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Old 03-27-2011, 12:47 AM   #3
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How about talking to a good dog trainer?

I feel for you. I would hate for you to have to give her up.
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Old 03-27-2011, 12:57 AM   #4
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Yes, I'm looking at both those options. My main concern is that at 8 mos old, she might be more adoptable than at an older age (my husband wants to wait until September). A friend who always sends her (huge; the latest is a mastif) dogs to obedience training quoted me a price of $600. Huh? not gonna happen. Yes, we did get a coupon from Petco so maybe I'll price them. I've tried everything I've known and researched, that is to say, no tug-of-war games. Our last two dogs loved to lick my husband's face, and he let them do it, but I trained them to stop by saying "no kisses". So I told him he just couldn't let Rosebud lick his face at all. That broke his heart, but he took it to heart and started saying "stop" or "sit" or "no" or "Down", which works most of the time. Then she goes and bites him (for any other thing shes very, very obedient. He can literally feed this little chow hound, tell her to sit and stay down while he doles it, and she will. But at 3 or 4 p.m., when he is sitting (lying actually) on the couch, she attacks him.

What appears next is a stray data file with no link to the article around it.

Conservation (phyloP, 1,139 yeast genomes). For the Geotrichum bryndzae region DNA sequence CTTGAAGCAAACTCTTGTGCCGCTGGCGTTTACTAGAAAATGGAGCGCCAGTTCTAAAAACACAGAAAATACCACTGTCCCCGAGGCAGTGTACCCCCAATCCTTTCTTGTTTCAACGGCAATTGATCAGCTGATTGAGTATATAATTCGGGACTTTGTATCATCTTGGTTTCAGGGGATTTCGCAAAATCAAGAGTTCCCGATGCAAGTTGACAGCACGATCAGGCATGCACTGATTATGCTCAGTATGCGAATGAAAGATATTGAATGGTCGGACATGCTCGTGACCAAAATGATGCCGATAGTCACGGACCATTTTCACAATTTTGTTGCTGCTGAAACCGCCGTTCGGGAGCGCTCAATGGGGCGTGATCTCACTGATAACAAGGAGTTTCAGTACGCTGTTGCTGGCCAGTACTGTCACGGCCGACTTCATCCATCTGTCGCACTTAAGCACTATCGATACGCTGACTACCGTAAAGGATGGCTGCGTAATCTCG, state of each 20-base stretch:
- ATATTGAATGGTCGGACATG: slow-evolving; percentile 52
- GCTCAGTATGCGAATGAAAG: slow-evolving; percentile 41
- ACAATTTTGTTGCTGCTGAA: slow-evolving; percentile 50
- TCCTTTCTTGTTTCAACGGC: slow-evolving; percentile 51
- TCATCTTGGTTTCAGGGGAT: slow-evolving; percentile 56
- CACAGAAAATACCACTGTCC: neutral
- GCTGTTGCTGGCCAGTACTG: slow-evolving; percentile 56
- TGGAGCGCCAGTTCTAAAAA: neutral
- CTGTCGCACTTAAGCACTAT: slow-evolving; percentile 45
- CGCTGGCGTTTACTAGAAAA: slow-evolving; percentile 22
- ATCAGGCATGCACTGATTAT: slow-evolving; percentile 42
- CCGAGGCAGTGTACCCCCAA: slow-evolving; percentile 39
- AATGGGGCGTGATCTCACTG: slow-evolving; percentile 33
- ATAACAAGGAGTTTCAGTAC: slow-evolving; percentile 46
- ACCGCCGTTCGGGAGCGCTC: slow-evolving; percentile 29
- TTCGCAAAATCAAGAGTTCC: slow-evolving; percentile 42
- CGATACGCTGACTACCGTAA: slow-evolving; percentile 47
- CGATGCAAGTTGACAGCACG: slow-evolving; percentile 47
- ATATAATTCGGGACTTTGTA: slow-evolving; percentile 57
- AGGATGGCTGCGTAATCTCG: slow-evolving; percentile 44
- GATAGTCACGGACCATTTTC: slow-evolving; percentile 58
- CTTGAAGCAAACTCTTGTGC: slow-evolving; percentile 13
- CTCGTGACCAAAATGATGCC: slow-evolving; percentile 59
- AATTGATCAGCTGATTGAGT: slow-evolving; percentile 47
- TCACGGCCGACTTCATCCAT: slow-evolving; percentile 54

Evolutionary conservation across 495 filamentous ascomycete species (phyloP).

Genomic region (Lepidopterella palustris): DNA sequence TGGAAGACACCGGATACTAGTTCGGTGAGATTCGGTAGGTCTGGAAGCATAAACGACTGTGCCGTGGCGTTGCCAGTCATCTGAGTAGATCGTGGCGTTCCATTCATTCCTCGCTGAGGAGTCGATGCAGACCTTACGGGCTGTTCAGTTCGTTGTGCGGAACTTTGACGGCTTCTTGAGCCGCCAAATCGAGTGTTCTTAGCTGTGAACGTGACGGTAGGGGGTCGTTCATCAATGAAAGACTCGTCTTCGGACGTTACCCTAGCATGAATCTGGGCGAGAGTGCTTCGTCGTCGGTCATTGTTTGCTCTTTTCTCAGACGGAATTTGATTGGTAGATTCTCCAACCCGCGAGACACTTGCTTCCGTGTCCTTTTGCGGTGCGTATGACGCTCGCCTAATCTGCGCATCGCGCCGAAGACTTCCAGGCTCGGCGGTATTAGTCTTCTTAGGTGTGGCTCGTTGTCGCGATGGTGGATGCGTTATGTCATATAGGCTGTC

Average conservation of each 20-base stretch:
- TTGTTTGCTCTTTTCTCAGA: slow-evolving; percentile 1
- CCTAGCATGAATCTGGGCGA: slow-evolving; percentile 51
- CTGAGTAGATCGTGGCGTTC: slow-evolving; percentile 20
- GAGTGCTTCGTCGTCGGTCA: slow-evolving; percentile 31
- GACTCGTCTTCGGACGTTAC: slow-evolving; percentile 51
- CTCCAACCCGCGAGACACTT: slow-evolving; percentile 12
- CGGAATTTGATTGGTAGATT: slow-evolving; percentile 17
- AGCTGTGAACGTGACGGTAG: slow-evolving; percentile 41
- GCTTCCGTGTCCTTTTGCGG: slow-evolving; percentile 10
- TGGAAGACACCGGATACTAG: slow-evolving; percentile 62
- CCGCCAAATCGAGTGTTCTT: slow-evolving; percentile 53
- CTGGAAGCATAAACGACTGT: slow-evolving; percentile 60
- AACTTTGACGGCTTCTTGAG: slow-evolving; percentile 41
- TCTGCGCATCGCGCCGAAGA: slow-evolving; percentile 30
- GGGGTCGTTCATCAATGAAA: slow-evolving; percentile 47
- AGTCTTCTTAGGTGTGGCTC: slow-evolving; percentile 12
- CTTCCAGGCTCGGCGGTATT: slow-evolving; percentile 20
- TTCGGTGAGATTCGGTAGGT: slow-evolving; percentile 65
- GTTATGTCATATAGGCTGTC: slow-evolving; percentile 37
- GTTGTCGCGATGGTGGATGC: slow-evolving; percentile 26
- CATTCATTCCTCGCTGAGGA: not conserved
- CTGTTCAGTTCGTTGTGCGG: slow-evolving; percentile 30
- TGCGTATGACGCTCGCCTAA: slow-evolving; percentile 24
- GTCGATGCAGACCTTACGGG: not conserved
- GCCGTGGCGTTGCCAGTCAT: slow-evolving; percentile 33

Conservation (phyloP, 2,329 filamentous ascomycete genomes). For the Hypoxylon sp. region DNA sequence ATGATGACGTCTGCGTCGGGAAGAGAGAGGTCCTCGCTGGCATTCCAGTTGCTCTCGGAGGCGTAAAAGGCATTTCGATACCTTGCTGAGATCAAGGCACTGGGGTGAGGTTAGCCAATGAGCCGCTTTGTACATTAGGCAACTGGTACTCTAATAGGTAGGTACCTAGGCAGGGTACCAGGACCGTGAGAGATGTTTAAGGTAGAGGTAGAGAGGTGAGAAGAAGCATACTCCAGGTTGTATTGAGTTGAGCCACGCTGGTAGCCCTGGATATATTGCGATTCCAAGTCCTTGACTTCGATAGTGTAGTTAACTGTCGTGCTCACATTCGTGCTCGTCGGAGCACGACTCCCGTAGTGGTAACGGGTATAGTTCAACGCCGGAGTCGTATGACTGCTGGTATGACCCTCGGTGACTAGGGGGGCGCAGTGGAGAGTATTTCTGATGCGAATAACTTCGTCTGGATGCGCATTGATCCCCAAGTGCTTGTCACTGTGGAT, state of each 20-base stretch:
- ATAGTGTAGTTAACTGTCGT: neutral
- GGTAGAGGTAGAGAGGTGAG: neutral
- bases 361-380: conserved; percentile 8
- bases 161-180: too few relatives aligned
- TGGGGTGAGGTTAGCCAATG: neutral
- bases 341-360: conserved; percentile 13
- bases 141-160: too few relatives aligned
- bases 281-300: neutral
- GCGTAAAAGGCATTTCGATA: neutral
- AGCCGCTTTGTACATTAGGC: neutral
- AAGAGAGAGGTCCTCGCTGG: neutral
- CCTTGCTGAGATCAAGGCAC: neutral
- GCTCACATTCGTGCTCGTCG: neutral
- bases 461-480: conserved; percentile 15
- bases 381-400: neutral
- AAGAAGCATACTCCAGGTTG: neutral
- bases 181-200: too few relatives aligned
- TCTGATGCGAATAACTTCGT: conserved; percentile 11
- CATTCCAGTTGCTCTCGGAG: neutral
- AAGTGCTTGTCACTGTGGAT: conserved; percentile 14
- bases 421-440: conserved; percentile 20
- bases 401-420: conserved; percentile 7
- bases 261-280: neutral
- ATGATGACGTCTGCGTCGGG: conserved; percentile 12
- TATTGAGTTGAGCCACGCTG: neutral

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Old 03-27-2011, 07:45 AM   #5